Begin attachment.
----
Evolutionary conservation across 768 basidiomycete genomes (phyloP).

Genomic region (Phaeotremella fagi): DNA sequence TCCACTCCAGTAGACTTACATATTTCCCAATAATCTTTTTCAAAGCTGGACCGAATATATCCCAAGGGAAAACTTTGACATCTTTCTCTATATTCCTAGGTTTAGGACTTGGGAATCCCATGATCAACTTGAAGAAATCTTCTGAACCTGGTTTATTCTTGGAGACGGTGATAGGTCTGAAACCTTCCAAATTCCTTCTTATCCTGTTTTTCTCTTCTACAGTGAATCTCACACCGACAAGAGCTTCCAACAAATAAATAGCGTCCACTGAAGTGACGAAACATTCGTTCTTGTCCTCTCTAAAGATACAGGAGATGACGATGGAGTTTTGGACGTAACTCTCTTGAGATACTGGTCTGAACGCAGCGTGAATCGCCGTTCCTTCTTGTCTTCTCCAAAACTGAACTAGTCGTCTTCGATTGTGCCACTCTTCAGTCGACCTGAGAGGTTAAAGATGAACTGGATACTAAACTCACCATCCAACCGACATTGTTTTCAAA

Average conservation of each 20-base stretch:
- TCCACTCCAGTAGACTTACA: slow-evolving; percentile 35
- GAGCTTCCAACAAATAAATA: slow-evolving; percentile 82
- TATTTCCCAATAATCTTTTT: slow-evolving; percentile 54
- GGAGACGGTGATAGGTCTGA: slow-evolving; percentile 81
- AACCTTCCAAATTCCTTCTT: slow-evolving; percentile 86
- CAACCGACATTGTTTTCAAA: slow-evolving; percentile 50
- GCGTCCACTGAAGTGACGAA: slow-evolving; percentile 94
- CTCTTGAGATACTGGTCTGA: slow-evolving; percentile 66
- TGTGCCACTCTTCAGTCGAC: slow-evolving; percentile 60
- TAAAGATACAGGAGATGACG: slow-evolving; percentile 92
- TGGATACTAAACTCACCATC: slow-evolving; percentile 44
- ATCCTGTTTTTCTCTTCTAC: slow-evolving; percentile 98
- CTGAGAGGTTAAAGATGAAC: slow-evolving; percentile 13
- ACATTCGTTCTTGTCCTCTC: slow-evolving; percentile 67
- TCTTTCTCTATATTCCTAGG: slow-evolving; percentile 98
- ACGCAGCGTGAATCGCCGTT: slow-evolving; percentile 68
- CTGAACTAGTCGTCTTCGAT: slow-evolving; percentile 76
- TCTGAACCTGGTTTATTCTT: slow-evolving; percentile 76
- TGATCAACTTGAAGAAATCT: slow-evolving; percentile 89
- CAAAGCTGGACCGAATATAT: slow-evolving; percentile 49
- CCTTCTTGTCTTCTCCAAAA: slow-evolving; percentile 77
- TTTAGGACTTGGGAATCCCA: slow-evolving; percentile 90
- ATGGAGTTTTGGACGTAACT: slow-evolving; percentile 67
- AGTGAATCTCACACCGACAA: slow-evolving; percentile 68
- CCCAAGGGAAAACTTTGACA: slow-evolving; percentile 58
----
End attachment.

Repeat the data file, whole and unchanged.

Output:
Evolutionary conservation across 768 basidiomycete genomes (phyloP).

Genomic region (Phaeotremella fagi): DNA sequence TCCACTCCAGTAGACTTACATATTTCCCAATAATCTTTTTCAAAGCTGGACCGAATATATCCCAAGGGAAAACTTTGACATCTTTCTCTATATTCCTAGGTTTAGGACTTGGGAATCCCATGATCAACTTGAAGAAATCTTCTGAACCTGGTTTATTCTTGGAGACGGTGATAGGTCTGAAACCTTCCAAATTCCTTCTTATCCTGTTTTTCTCTTCTACAGTGAATCTCACACCGACAAGAGCTTCCAACAAATAAATAGCGTCCACTGAAGTGACGAAACATTCGTTCTTGTCCTCTCTAAAGATACAGGAGATGACGATGGAGTTTTGGACGTAACTCTCTTGAGATACTGGTCTGAACGCAGCGTGAATCGCCGTTCCTTCTTGTCTTCTCCAAAACTGAACTAGTCGTCTTCGATTGTGCCACTCTTCAGTCGACCTGAGAGGTTAAAGATGAACTGGATACTAAACTCACCATCCAACCGACATTGTTTTCAAA

Average conservation of each 20-base stretch:
- TCCACTCCAGTAGACTTACA: slow-evolving; percentile 35
- GAGCTTCCAACAAATAAATA: slow-evolving; percentile 82
- TATTTCCCAATAATCTTTTT: slow-evolving; percentile 54
- GGAGACGGTGATAGGTCTGA: slow-evolving; percentile 81
- AACCTTCCAAATTCCTTCTT: slow-evolving; percentile 86
- CAACCGACATTGTTTTCAAA: slow-evolving; percentile 50
- GCGTCCACTGAAGTGACGAA: slow-evolving; percentile 94
- CTCTTGAGATACTGGTCTGA: slow-evolving; percentile 66
- TGTGCCACTCTTCAGTCGAC: slow-evolving; percentile 60
- TAAAGATACAGGAGATGACG: slow-evolving; percentile 92
- TGGATACTAAACTCACCATC: slow-evolving; percentile 44
- ATCCTGTTTTTCTCTTCTAC: slow-evolving; percentile 98
- CTGAGAGGTTAAAGATGAAC: slow-evolving; percentile 13
- ACATTCGTTCTTGTCCTCTC: slow-evolving; percentile 67
- TCTTTCTCTATATTCCTAGG: slow-evolving; percentile 98
- ACGCAGCGTGAATCGCCGTT: slow-evolving; percentile 68
- CTGAACTAGTCGTCTTCGAT: slow-evolving; percentile 76
- TCTGAACCTGGTTTATTCTT: slow-evolving; percentile 76
- TGATCAACTTGAAGAAATCT: slow-evolving; percentile 89
- CAAAGCTGGACCGAATATAT: slow-evolving; percentile 49
- CCTTCTTGTCTTCTCCAAAA: slow-evolving; percentile 77
- TTTAGGACTTGGGAATCCCA: slow-evolving; percentile 90
- ATGGAGTTTTGGACGTAACT: slow-evolving; percentile 67
- AGTGAATCTCACACCGACAA: slow-evolving; percentile 68
- CCCAAGGGAAAACTTTGACA: slow-evolving; percentile 58